- Gaining approval from hotels accounting for 60 percent or more of hotel square footage in the city.
Backers of the TPID already have surpassed the first threshold and are within 15 percent of meeting the second, Barratachea said.
“Austin has got this huge surge in supply. They’re doing great,” Barratachea said. “Houston, they have huge supply and they’re growing supply. Dallas is very similar. They’ve got great demand and great supply. They’re doing great.
“We’re doing great. Our numbers just aren’t as high as theirs. We think that with the TPID coming onboard, we believe we are going to make a difference there. We believe we’ll be able to move that needle.”
The hotels under construction or in the planning phase are smaller limited-service properties that mostly focus on the leisure traveler, said Casandra Matej, president and CEO of Visit San Antonio. She believes that the TPID will help boost the occupancy rates in the future, bringing more tourism dollars to the city.
With the TPID in mind, Matej said Visit San Antonio has set an aggressive goal of raising visitor numbers from 34 million to 46 million in the next three years. But the TPID will be vital to those efforts.
“That would really be a game-changer, because it would put us from a comparative budget standpoint in our [top competitor] set,” she said. “We would be more aligned and we could do more things.”
Matej also noted that this week travel management company Carlson Wagonlit Travel ranked San Antonio at No. 5 on its forecast for the top 10 North America cities for meetings and events. San Antonio did not make the list last year.
Matej is mindful of current occupancy rates when she talks about hotel supply and demand. She said the city is in good shape with its current hotel inventory and growth.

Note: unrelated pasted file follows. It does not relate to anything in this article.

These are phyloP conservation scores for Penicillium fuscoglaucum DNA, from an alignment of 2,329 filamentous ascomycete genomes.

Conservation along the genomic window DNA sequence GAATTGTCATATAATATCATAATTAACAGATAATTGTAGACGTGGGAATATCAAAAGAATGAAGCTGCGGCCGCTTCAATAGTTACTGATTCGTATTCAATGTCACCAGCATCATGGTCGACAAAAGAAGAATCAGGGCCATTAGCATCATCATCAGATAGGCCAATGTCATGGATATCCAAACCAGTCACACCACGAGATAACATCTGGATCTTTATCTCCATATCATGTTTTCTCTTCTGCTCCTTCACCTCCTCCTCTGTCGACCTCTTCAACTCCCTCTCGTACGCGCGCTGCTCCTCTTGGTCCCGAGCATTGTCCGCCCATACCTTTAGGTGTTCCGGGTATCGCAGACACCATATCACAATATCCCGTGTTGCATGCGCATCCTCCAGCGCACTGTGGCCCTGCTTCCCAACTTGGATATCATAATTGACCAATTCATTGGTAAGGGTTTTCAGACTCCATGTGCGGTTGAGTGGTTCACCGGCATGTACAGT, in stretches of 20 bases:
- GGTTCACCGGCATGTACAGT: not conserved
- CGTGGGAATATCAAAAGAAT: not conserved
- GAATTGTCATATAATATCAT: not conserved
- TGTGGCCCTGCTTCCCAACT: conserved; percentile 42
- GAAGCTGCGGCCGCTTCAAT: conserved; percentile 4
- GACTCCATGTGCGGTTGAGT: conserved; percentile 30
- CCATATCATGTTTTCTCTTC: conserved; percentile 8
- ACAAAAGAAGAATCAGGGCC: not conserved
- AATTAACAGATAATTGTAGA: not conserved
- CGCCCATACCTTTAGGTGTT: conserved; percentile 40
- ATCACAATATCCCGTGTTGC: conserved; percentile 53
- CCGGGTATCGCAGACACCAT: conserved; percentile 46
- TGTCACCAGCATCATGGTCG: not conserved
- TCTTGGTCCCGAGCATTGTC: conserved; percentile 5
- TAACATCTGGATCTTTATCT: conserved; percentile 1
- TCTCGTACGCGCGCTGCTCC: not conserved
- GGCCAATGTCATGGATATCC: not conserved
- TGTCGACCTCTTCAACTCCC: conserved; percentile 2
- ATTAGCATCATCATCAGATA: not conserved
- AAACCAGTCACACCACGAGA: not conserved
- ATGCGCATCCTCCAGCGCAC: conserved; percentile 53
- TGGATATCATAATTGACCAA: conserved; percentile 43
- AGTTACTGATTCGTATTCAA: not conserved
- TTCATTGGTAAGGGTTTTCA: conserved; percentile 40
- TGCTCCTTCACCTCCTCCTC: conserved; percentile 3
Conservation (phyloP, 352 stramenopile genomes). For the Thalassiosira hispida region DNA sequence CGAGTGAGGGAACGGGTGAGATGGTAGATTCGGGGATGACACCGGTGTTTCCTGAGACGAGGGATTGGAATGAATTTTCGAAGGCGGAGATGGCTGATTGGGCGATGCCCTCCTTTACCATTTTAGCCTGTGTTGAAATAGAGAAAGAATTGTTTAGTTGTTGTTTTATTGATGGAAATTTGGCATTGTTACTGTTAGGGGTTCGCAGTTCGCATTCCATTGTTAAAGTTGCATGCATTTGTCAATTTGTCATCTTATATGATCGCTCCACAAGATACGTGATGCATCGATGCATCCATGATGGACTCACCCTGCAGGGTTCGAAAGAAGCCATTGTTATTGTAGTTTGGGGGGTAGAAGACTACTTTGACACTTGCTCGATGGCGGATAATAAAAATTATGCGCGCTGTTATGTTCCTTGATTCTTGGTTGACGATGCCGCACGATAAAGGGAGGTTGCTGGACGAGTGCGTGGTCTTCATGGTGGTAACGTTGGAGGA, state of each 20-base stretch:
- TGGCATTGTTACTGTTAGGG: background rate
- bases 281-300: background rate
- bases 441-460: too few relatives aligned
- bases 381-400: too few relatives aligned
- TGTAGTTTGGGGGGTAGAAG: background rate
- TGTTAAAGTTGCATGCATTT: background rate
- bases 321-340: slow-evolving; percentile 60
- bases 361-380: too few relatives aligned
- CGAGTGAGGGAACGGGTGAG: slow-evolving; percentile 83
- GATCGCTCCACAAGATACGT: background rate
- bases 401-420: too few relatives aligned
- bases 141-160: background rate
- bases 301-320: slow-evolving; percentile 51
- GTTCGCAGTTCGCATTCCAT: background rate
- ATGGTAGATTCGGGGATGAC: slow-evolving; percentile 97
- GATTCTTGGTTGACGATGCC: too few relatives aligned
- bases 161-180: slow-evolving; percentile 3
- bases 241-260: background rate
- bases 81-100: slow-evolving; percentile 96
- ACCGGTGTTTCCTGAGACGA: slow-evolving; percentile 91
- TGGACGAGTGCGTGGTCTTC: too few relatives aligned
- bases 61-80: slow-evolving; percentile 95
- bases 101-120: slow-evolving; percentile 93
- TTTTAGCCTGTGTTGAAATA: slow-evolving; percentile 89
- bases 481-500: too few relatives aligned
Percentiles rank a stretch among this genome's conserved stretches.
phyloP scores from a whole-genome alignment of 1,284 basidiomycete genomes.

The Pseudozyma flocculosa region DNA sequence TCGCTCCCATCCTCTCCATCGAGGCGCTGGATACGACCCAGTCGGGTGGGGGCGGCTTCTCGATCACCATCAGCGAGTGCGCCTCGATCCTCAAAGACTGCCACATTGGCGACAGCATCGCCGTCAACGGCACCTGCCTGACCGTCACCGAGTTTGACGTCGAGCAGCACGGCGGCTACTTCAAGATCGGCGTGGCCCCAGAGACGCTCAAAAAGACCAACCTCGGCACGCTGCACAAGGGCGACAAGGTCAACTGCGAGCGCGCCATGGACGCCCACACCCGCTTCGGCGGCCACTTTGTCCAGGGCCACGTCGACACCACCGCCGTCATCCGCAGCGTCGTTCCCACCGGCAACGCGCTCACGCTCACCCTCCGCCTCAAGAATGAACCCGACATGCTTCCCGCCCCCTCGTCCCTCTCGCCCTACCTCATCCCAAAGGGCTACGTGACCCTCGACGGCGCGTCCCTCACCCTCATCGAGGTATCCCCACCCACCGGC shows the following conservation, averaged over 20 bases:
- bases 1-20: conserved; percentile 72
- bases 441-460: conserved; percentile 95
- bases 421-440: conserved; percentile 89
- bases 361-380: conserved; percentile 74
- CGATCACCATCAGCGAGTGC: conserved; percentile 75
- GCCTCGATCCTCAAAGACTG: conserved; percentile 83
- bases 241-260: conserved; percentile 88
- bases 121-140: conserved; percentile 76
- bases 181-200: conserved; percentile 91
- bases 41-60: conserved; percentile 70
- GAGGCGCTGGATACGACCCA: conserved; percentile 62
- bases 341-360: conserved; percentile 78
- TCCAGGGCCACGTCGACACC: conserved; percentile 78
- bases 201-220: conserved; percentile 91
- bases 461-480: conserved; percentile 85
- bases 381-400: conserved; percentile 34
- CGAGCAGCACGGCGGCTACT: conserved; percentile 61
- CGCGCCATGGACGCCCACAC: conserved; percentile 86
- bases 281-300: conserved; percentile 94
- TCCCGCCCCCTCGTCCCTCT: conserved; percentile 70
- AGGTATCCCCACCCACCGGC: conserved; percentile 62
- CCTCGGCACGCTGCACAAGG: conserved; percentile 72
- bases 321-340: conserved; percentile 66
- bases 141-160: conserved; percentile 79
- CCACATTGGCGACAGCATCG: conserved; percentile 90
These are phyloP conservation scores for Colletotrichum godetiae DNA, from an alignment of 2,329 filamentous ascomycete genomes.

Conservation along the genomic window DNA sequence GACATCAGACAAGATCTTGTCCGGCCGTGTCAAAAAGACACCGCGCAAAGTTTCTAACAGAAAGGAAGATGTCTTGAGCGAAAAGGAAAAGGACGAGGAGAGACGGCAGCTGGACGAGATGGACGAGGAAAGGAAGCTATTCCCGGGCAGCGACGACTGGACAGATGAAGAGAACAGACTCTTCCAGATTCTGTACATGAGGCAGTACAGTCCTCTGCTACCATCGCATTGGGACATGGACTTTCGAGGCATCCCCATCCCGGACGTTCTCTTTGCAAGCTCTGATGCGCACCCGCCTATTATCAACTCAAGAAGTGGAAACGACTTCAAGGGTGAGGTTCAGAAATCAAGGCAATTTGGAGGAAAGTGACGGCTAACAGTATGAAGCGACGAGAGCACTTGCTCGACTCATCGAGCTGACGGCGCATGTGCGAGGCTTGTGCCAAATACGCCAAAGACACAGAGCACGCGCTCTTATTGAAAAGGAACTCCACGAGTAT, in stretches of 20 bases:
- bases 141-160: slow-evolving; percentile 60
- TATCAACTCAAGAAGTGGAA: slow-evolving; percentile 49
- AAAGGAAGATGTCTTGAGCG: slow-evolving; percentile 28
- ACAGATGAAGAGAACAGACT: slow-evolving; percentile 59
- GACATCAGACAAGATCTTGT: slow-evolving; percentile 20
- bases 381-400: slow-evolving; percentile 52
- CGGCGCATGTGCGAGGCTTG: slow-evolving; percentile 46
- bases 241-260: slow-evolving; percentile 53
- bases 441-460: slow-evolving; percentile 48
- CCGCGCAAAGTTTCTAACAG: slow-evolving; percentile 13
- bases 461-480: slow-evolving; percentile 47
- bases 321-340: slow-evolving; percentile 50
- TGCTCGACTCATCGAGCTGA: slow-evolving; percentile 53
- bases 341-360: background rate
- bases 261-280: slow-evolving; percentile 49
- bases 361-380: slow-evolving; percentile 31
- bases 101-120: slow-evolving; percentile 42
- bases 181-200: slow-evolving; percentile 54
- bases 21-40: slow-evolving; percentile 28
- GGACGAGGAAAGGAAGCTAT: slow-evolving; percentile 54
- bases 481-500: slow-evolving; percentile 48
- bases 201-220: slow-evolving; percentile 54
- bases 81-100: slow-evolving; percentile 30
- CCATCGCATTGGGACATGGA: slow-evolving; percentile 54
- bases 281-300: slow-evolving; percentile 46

However, she says there is one area of need. San Antonio has lost out on landing some big conventions because there are not enough large, full-service hotels close to the Henry B. González Convention Center to provide enough rooms for those conventions, Matej said.
She said the Marriott Rivercenter (1,001 rooms), Grand Hyatt (1,003 rooms), Hyatt Regency (632 rooms), Marriott Riverwalk (500 rooms), Hilton Palacio del Rio (485 rooms), and Westin (473 rooms) are the largest hotel properties downtown. To secure large conventions, all of those properties are generally required to have a high percentage of their rooms available, and that’s difficult to do, Matej said.
“With some of the large conventions, it will be a competitive disadvantage if they have to continue to go really far out of downtown,” Matej said. “If they can visit another city that can accommodate them in less hotels because the hotels are bigger, that particular destination may have a competitive advantage over us.
“Having said that, are we … thinking we’ve got to pursue another 1,000- or 1,500-room property? That is not on our radar. Do I think it would be a competitive advantage for our community? Absolutely.”
Matej said San Antonio remains a strong attraction for tourists and that is not going to change, but efforts are being made in other Texas cities to attract more conventions, and San Antonio will have to address specific hotel needs to remain competitive.
“We have one of the best hotel packages in the country because of the walkability, the variety of brands, and the variety of locations,” Matej said. “Today, in 2018, we’re competitive. If I had a crystal ball, we may want to be concerned five to seven years from now.”